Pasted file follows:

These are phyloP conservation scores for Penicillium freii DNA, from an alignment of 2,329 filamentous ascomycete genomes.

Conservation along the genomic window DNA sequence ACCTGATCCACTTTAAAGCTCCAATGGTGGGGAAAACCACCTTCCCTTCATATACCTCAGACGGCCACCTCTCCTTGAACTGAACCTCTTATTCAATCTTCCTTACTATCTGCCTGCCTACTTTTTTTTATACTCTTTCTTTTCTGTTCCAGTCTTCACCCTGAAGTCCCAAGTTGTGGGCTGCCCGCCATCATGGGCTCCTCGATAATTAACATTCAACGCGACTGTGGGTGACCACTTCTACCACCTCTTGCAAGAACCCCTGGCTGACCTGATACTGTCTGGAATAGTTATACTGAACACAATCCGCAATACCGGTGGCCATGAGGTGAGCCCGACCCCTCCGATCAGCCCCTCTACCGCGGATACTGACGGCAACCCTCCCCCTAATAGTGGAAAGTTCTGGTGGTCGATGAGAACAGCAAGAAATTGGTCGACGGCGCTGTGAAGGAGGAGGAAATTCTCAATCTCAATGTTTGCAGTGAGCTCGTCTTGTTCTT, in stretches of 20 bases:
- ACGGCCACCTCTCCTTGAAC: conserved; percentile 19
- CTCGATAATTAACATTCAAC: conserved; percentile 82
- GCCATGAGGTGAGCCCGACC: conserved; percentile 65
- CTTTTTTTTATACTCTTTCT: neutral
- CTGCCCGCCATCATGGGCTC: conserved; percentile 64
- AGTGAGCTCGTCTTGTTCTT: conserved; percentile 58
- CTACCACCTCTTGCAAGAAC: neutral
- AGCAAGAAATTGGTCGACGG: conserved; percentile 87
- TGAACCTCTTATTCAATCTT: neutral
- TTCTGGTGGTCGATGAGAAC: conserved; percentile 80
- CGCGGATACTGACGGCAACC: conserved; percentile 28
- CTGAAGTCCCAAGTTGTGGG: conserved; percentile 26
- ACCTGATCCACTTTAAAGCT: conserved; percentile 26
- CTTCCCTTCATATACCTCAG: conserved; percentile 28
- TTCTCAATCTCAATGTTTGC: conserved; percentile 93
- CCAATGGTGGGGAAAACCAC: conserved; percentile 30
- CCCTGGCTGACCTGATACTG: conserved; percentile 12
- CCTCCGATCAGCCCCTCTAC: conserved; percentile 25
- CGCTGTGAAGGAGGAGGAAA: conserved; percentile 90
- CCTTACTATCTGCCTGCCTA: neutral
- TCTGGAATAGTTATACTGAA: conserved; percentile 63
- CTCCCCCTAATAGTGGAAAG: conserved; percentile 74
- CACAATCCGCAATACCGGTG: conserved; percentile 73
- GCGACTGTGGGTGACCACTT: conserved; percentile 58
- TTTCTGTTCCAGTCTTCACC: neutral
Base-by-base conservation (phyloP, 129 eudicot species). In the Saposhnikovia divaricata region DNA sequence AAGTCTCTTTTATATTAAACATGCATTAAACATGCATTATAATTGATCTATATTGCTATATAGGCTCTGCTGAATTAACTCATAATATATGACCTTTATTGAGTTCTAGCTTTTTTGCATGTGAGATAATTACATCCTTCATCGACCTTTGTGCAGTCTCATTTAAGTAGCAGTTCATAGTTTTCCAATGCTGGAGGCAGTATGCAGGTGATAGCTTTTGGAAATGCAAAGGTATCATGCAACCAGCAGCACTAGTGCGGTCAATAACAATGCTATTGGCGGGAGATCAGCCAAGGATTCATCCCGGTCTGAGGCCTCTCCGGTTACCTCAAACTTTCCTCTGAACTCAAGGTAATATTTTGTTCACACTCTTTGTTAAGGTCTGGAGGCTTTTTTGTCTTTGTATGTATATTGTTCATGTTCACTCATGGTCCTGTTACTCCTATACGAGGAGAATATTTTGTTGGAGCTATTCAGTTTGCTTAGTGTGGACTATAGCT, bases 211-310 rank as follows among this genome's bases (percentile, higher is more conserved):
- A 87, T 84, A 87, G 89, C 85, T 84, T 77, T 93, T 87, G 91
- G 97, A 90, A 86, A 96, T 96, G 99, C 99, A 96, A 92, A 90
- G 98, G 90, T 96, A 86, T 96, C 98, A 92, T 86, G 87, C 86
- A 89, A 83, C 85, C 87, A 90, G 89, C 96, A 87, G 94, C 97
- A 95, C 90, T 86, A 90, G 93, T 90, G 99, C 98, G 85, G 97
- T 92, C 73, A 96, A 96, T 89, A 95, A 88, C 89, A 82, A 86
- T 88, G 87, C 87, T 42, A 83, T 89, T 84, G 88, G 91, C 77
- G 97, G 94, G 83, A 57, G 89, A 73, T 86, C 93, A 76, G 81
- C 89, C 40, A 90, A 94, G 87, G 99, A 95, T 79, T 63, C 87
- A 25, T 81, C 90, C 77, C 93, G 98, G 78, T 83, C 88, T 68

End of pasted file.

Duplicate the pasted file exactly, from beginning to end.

These are phyloP conservation scores for Penicillium freii DNA, from an alignment of 2,329 filamentous ascomycete genomes.

Conservation along the genomic window DNA sequence ACCTGATCCACTTTAAAGCTCCAATGGTGGGGAAAACCACCTTCCCTTCATATACCTCAGACGGCCACCTCTCCTTGAACTGAACCTCTTATTCAATCTTCCTTACTATCTGCCTGCCTACTTTTTTTTATACTCTTTCTTTTCTGTTCCAGTCTTCACCCTGAAGTCCCAAGTTGTGGGCTGCCCGCCATCATGGGCTCCTCGATAATTAACATTCAACGCGACTGTGGGTGACCACTTCTACCACCTCTTGCAAGAACCCCTGGCTGACCTGATACTGTCTGGAATAGTTATACTGAACACAATCCGCAATACCGGTGGCCATGAGGTGAGCCCGACCCCTCCGATCAGCCCCTCTACCGCGGATACTGACGGCAACCCTCCCCCTAATAGTGGAAAGTTCTGGTGGTCGATGAGAACAGCAAGAAATTGGTCGACGGCGCTGTGAAGGAGGAGGAAATTCTCAATCTCAATGTTTGCAGTGAGCTCGTCTTGTTCTT, in stretches of 20 bases:
- ACGGCCACCTCTCCTTGAAC: conserved; percentile 19
- CTCGATAATTAACATTCAAC: conserved; percentile 82
- GCCATGAGGTGAGCCCGACC: conserved; percentile 65
- CTTTTTTTTATACTCTTTCT: neutral
- CTGCCCGCCATCATGGGCTC: conserved; percentile 64
- AGTGAGCTCGTCTTGTTCTT: conserved; percentile 58
- CTACCACCTCTTGCAAGAAC: neutral
- AGCAAGAAATTGGTCGACGG: conserved; percentile 87
- TGAACCTCTTATTCAATCTT: neutral
- TTCTGGTGGTCGATGAGAAC: conserved; percentile 80
- CGCGGATACTGACGGCAACC: conserved; percentile 28
- CTGAAGTCCCAAGTTGTGGG: conserved; percentile 26
- ACCTGATCCACTTTAAAGCT: conserved; percentile 26
- CTTCCCTTCATATACCTCAG: conserved; percentile 28
- TTCTCAATCTCAATGTTTGC: conserved; percentile 93
- CCAATGGTGGGGAAAACCAC: conserved; percentile 30
- CCCTGGCTGACCTGATACTG: conserved; percentile 12
- CCTCCGATCAGCCCCTCTAC: conserved; percentile 25
- CGCTGTGAAGGAGGAGGAAA: conserved; percentile 90
- CCTTACTATCTGCCTGCCTA: neutral
- TCTGGAATAGTTATACTGAA: conserved; percentile 63
- CTCCCCCTAATAGTGGAAAG: conserved; percentile 74
- CACAATCCGCAATACCGGTG: conserved; percentile 73
- GCGACTGTGGGTGACCACTT: conserved; percentile 58
- TTTCTGTTCCAGTCTTCACC: neutral
Base-by-base conservation (phyloP, 129 eudicot species). In the Saposhnikovia divaricata region DNA sequence AAGTCTCTTTTATATTAAACATGCATTAAACATGCATTATAATTGATCTATATTGCTATATAGGCTCTGCTGAATTAACTCATAATATATGACCTTTATTGAGTTCTAGCTTTTTTGCATGTGAGATAATTACATCCTTCATCGACCTTTGTGCAGTCTCATTTAAGTAGCAGTTCATAGTTTTCCAATGCTGGAGGCAGTATGCAGGTGATAGCTTTTGGAAATGCAAAGGTATCATGCAACCAGCAGCACTAGTGCGGTCAATAACAATGCTATTGGCGGGAGATCAGCCAAGGATTCATCCCGGTCTGAGGCCTCTCCGGTTACCTCAAACTTTCCTCTGAACTCAAGGTAATATTTTGTTCACACTCTTTGTTAAGGTCTGGAGGCTTTTTTGTCTTTGTATGTATATTGTTCATGTTCACTCATGGTCCTGTTACTCCTATACGAGGAGAATATTTTGTTGGAGCTATTCAGTTTGCTTAGTGTGGACTATAGCT, bases 211-310 rank as follows among this genome's bases (percentile, higher is more conserved):
- A 87, T 84, A 87, G 89, C 85, T 84, T 77, T 93, T 87, G 91
- G 97, A 90, A 86, A 96, T 96, G 99, C 99, A 96, A 92, A 90
- G 98, G 90, T 96, A 86, T 96, C 98, A 92, T 86, G 87, C 86
- A 89, A 83, C 85, C 87, A 90, G 89, C 96, A 87, G 94, C 97
- A 95, C 90, T 86, A 90, G 93, T 90, G 99, C 98, G 85, G 97
- T 92, C 73, A 96, A 96, T 89, A 95, A 88, C 89, A 82, A 86
- T 88, G 87, C 87, T 42, A 83, T 89, T 84, G 88, G 91, C 77
- G 97, G 94, G 83, A 57, G 89, A 73, T 86, C 93, A 76, G 81
- C 89, C 40, A 90, A 94, G 87, G 99, A 95, T 79, T 63, C 87
- A 25, T 81, C 90, C 77, C 93, G 98, G 78, T 83, C 88, T 68